Expectations were too high for Obama's Saudi visit
It is not enough to make statements of policy from across thousands of miles. In politics, face to face discussions matter
While the content of the two-hour meeting between Saudi King Abdullah and U.S. President Obama was in many regards quite ordinary, some critics were disappointed by the outcome of the meeting. Ultimately, there was an expectation that crucial decisions regarding Syria would be determined during Obama’s diplomatic visit to the kingdom.
The Saudis and the U.S. have taken different courses when it came to dealing with Syrian revolutionaries, and, according to some analysts, that difference had been one of the reasons of the apparent downfall of their close relationship.
The Americans had claimed that the way the Saudis are supporting the Syrians is counterproductive and empowers the more militant and radical forces. The Saudis claim that the Americans had a soft policy on Assad and were not doing enough to support his overthrow. The facts of course are more complicated.
But what we do know is that since the visit of Saudi’s minister of interior to the United States last February there has been a growing alignment in positions between the two countries vis-à-vis Syria.
The U.S. has shown more willingness to empower the revolutionaries and the Saudis have shown the Americans how to support the anti-Assad campaign without supporting the Islamic radicals. That was a big step and a marked change in policy. Consequently, I do not understand why then, there were expectations for further decisions to be taken during this meeting.
Iran driving a wedge in U.S-Saudi ties
When it comes to Iran, there are those who wanted to hear a stronger U.S. stance against our troublesome neighbor. But we only heard what we’ve already been hearing for a many months now: the U.S. will not allow Iran to acquire nuclear capabilities.
When it comes to Iran, there are those in who wanted to hear a stronger U.S. stance against our troublesome neighbor. But we only heard what we’ve already been hearing for a many months now: the U.S. will not allow Iran to acquire nuclear capabilities.Abdullah Hamiddadin
Here again I am surprised by those taken back by that sentiment – what else would they have expected to hear? It is not in the interests of the United States, nor within its capacity, to take a harsher stance against Iran. And if you ask me, it is not in Saudi Arabia's interests either.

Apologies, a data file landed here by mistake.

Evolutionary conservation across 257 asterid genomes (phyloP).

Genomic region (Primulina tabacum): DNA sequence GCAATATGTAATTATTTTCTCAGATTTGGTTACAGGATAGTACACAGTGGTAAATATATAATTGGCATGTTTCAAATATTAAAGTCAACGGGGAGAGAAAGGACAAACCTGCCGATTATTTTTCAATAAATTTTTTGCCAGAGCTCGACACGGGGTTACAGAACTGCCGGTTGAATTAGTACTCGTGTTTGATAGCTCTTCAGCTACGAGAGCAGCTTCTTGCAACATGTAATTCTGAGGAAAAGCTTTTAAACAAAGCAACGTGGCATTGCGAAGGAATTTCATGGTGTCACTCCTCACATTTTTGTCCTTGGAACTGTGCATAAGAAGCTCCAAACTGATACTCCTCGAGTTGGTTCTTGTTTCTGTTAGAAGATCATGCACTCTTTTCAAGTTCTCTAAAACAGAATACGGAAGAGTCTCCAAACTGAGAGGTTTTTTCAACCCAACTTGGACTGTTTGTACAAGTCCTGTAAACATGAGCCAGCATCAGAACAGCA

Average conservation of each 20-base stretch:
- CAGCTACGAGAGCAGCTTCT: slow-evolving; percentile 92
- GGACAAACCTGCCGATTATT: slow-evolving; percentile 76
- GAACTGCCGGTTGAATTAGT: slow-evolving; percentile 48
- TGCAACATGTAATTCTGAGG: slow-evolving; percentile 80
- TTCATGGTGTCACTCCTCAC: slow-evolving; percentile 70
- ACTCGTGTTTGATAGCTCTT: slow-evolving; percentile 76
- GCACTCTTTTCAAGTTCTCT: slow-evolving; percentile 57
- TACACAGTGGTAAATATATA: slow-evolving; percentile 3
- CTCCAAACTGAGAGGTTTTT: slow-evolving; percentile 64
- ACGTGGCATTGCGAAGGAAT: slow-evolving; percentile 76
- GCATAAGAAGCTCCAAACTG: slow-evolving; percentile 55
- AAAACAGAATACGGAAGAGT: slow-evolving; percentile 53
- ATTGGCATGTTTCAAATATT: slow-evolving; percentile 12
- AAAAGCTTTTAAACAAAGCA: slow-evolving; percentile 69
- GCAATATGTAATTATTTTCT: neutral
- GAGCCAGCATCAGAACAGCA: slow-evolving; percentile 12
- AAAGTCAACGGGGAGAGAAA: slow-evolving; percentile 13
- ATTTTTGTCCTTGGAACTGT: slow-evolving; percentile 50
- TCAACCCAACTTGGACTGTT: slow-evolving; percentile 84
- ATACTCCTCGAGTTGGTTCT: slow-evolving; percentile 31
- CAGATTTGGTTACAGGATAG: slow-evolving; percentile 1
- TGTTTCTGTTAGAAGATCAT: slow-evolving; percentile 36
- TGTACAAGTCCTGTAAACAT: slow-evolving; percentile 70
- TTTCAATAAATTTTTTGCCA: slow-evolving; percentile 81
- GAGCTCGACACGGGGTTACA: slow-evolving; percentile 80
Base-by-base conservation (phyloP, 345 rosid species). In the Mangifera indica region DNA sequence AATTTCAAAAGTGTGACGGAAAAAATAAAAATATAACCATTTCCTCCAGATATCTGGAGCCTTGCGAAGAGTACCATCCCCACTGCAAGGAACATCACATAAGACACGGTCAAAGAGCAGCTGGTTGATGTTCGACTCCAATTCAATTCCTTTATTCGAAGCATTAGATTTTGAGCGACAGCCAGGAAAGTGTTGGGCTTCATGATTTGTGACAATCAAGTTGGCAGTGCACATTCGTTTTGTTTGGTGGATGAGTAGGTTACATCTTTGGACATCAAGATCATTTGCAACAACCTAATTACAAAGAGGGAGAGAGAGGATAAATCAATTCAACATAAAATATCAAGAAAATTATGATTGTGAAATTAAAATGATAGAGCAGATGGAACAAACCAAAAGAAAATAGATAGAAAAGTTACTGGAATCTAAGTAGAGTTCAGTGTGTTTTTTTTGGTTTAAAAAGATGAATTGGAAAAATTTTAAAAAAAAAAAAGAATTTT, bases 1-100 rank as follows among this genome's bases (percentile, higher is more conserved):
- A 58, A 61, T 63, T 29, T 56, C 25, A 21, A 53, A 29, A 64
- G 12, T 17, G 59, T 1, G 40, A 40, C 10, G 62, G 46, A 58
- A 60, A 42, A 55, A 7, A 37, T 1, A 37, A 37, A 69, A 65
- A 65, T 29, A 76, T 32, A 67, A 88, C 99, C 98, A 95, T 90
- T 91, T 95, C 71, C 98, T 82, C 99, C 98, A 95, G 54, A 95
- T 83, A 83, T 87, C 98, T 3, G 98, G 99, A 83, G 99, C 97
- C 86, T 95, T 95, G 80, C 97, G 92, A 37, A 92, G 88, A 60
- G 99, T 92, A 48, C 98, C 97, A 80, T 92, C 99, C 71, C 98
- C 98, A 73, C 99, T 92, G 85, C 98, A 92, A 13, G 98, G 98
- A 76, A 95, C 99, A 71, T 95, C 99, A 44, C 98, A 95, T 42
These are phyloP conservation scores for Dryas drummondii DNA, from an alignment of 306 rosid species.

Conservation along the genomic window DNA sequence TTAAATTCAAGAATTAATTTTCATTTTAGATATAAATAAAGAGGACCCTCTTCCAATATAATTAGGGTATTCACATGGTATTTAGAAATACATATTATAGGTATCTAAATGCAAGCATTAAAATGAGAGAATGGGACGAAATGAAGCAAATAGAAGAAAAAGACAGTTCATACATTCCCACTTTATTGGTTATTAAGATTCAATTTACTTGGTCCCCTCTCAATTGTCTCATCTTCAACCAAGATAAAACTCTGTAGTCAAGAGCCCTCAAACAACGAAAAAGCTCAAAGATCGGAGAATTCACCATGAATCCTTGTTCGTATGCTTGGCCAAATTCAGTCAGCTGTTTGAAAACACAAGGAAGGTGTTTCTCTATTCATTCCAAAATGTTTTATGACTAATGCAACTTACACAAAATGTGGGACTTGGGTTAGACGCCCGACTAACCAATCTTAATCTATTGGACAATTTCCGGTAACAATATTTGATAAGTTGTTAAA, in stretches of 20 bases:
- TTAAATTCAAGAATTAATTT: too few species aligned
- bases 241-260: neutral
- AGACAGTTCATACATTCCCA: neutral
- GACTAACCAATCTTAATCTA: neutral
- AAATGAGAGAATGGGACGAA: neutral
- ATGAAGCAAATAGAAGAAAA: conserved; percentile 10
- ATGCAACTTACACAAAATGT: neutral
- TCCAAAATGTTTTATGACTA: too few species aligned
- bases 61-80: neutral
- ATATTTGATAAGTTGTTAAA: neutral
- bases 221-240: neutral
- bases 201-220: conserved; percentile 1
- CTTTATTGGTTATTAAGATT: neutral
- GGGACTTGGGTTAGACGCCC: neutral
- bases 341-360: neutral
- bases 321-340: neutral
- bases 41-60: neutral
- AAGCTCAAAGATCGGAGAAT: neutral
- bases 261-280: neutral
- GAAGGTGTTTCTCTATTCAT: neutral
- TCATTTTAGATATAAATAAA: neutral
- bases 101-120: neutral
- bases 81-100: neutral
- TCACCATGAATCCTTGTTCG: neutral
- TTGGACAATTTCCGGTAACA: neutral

The recent Crimean crisis has amplified Russian incentives for supporting any adversary of the United States or its allies. The last thing we need is for the Russians to accelerate Iran’s course towards nuclear weapons.
Activists were also hoping that this visit would include a discussion of Saudi Arabia's human rights record. Prior to the visit, President Obama had received a few open letters from academics and also members of Congress, urging him to discuss human rights with the Saudi monarch.
But that did not happen either. Maybe there wasn't enough time for that, as one American official put it. But here again I ask: why be surprised? Human rights for the U.S. has never been but a card it plays against other countries for political gains. And this visit was neither the time nor the place to pressure the Saudis.
For one, this is a visit to re-assert previously stated assurances. And when you want to assure someone, you don’t bring up human rights violations. Also, there are very few things they disagree on, so why bring up human rights?
But most importantly, the U.S. has lost its moral right to speak about human rights. It would have indeed been amusing to listen to President Obama speak of moral principles in light of recent NSA revelations.
One of the disappointments echoed by some activists was awarding Maha al-Muneef, the executive director of Saudi Arabia's National Family Safety Program, the U.S. Secretary of State's International Woman of Courage Award. She had been struggling for years to institutionalize the protection of women and children of domestic abuse and she succeeded to a very large extent.
Recognizing women activists
Some activists were hoping that Obama would recognize women outside the formal governmental system, such as those who were campaigning for the right for women to drive.
But it seems that the U.S. government had voted for the approach of changing from within the system and not from outside of it. I personally think she deserved the award. Some think that she is not an activist because she is employed by the government.
But I think we need to extend the meaning of the word. She definitely accomplished much of the activist goals. And anyone who knows the intricacies and complexities of government bureaucracy may want to think twice before saying that those who achieve mega institutional changes are anything less than an activist.
Some sources mentioned that the peace process between the Israelis and Palestinians was mentioned in passing. I guess that this only speaks of the real weight of that issue. Peace is gradually changing from a security imperative to a humanitarian issue.
Ultimately the only purpose of this visit was to assert the kingdom’s role as a leading Gulf State and as an important ally for the United States. It was to personally reiterate what has been said again and again. But this time, by having the leaders of the two nations speak to each other about them.
It is not enough to make statements of policy from across thousands of miles. In politics, face to face discussions matter. In that regard, the visit accomplished its purposes.
Abdullah Hamidaddin is a writer and commentator on religion, Middle Eastern societies and politics with a focus on Saudi Arabia and Yemen. He is currently a PhD candidate in King’s College London. He can be followed on Twitter: @amiq1
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